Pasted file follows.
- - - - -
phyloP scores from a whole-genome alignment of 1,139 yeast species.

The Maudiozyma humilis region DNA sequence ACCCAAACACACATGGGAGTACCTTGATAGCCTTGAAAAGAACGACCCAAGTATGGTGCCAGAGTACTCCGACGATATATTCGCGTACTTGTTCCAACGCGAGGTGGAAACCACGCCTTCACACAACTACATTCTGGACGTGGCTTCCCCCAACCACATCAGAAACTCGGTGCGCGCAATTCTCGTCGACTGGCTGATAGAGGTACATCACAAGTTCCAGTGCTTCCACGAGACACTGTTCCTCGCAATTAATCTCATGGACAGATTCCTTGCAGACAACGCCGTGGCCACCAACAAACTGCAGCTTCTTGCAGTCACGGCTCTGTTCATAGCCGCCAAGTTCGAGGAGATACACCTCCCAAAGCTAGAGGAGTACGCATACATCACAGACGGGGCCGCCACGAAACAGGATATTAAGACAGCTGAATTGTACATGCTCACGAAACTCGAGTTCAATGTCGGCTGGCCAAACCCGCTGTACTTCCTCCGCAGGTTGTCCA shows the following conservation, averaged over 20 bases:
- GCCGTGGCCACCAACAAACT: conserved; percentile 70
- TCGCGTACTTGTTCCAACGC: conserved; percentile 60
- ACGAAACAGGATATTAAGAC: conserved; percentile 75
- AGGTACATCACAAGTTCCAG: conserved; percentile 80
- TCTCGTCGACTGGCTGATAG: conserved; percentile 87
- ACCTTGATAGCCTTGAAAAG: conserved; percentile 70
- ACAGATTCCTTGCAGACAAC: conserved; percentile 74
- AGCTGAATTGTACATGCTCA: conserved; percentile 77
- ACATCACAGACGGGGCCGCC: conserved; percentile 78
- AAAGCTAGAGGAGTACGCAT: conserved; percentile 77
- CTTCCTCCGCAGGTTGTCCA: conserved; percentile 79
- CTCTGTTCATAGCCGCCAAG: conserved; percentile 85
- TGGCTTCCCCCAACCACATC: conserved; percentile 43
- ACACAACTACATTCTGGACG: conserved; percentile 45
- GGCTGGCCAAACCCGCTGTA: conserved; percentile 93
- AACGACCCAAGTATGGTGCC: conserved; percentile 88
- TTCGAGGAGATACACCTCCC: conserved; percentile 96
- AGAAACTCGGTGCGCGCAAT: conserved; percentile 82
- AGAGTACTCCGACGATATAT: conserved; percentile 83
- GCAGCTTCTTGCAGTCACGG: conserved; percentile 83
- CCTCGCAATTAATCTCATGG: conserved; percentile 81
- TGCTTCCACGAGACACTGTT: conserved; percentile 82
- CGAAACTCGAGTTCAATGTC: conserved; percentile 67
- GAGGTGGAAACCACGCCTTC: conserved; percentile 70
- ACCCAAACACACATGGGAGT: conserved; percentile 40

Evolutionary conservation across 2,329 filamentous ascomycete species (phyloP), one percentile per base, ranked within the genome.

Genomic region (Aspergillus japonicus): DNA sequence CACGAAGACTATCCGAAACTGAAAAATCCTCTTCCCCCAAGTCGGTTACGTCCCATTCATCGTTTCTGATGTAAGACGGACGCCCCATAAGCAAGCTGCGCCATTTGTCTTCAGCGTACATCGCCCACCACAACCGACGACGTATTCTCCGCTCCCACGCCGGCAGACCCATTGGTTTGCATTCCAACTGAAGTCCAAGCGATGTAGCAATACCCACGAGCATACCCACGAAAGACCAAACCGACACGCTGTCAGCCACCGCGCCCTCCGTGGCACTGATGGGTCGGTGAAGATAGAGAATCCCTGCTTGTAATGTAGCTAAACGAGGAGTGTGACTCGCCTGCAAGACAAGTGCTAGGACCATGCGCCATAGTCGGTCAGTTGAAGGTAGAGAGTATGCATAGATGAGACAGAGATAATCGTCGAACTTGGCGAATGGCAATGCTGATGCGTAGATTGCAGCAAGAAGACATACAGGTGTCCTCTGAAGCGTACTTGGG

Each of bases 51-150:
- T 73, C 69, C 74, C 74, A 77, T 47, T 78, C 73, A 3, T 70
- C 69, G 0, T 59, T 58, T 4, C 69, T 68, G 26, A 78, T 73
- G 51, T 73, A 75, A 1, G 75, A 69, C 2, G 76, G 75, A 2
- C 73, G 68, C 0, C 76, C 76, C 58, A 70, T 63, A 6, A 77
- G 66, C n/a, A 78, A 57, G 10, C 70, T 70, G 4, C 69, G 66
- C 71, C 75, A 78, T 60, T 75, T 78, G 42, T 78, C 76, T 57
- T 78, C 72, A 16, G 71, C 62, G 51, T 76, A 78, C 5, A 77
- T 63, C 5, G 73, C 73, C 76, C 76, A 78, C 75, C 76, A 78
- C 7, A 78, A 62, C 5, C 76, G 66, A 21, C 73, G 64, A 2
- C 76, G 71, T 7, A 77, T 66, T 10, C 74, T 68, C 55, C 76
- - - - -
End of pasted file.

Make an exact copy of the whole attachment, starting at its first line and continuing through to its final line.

phyloP scores from a whole-genome alignment of 1,139 yeast species.

The Maudiozyma humilis region DNA sequence ACCCAAACACACATGGGAGTACCTTGATAGCCTTGAAAAGAACGACCCAAGTATGGTGCCAGAGTACTCCGACGATATATTCGCGTACTTGTTCCAACGCGAGGTGGAAACCACGCCTTCACACAACTACATTCTGGACGTGGCTTCCCCCAACCACATCAGAAACTCGGTGCGCGCAATTCTCGTCGACTGGCTGATAGAGGTACATCACAAGTTCCAGTGCTTCCACGAGACACTGTTCCTCGCAATTAATCTCATGGACAGATTCCTTGCAGACAACGCCGTGGCCACCAACAAACTGCAGCTTCTTGCAGTCACGGCTCTGTTCATAGCCGCCAAGTTCGAGGAGATACACCTCCCAAAGCTAGAGGAGTACGCATACATCACAGACGGGGCCGCCACGAAACAGGATATTAAGACAGCTGAATTGTACATGCTCACGAAACTCGAGTTCAATGTCGGCTGGCCAAACCCGCTGTACTTCCTCCGCAGGTTGTCCA shows the following conservation, averaged over 20 bases:
- GCCGTGGCCACCAACAAACT: conserved; percentile 70
- TCGCGTACTTGTTCCAACGC: conserved; percentile 60
- ACGAAACAGGATATTAAGAC: conserved; percentile 75
- AGGTACATCACAAGTTCCAG: conserved; percentile 80
- TCTCGTCGACTGGCTGATAG: conserved; percentile 87
- ACCTTGATAGCCTTGAAAAG: conserved; percentile 70
- ACAGATTCCTTGCAGACAAC: conserved; percentile 74
- AGCTGAATTGTACATGCTCA: conserved; percentile 77
- ACATCACAGACGGGGCCGCC: conserved; percentile 78
- AAAGCTAGAGGAGTACGCAT: conserved; percentile 77
- CTTCCTCCGCAGGTTGTCCA: conserved; percentile 79
- CTCTGTTCATAGCCGCCAAG: conserved; percentile 85
- TGGCTTCCCCCAACCACATC: conserved; percentile 43
- ACACAACTACATTCTGGACG: conserved; percentile 45
- GGCTGGCCAAACCCGCTGTA: conserved; percentile 93
- AACGACCCAAGTATGGTGCC: conserved; percentile 88
- TTCGAGGAGATACACCTCCC: conserved; percentile 96
- AGAAACTCGGTGCGCGCAAT: conserved; percentile 82
- AGAGTACTCCGACGATATAT: conserved; percentile 83
- GCAGCTTCTTGCAGTCACGG: conserved; percentile 83
- CCTCGCAATTAATCTCATGG: conserved; percentile 81
- TGCTTCCACGAGACACTGTT: conserved; percentile 82
- CGAAACTCGAGTTCAATGTC: conserved; percentile 67
- GAGGTGGAAACCACGCCTTC: conserved; percentile 70
- ACCCAAACACACATGGGAGT: conserved; percentile 40

Evolutionary conservation across 2,329 filamentous ascomycete species (phyloP), one percentile per base, ranked within the genome.

Genomic region (Aspergillus japonicus): DNA sequence CACGAAGACTATCCGAAACTGAAAAATCCTCTTCCCCCAAGTCGGTTACGTCCCATTCATCGTTTCTGATGTAAGACGGACGCCCCATAAGCAAGCTGCGCCATTTGTCTTCAGCGTACATCGCCCACCACAACCGACGACGTATTCTCCGCTCCCACGCCGGCAGACCCATTGGTTTGCATTCCAACTGAAGTCCAAGCGATGTAGCAATACCCACGAGCATACCCACGAAAGACCAAACCGACACGCTGTCAGCCACCGCGCCCTCCGTGGCACTGATGGGTCGGTGAAGATAGAGAATCCCTGCTTGTAATGTAGCTAAACGAGGAGTGTGACTCGCCTGCAAGACAAGTGCTAGGACCATGCGCCATAGTCGGTCAGTTGAAGGTAGAGAGTATGCATAGATGAGACAGAGATAATCGTCGAACTTGGCGAATGGCAATGCTGATGCGTAGATTGCAGCAAGAAGACATACAGGTGTCCTCTGAAGCGTACTTGGG

Each of bases 51-150:
- T 73, C 69, C 74, C 74, A 77, T 47, T 78, C 73, A 3, T 70
- C 69, G 0, T 59, T 58, T 4, C 69, T 68, G 26, A 78, T 73
- G 51, T 73, A 75, A 1, G 75, A 69, C 2, G 76, G 75, A 2
- C 73, G 68, C 0, C 76, C 76, C 58, A 70, T 63, A 6, A 77
- G 66, C n/a, A 78, A 57, G 10, C 70, T 70, G 4, C 69, G 66
- C 71, C 75, A 78, T 60, T 75, T 78, G 42, T 78, C 76, T 57
- T 78, C 72, A 16, G 71, C 62, G 51, T 76, A 78, C 5, A 77
- T 63, C 5, G 73, C 73, C 76, C 76, A 78, C 75, C 76, A 78
- C 7, A 78, A 62, C 5, C 76, G 66, A 21, C 73, G 64, A 2
- C 76, G 71, T 7, A 77, T 66, T 10, C 74, T 68, C 55, C 76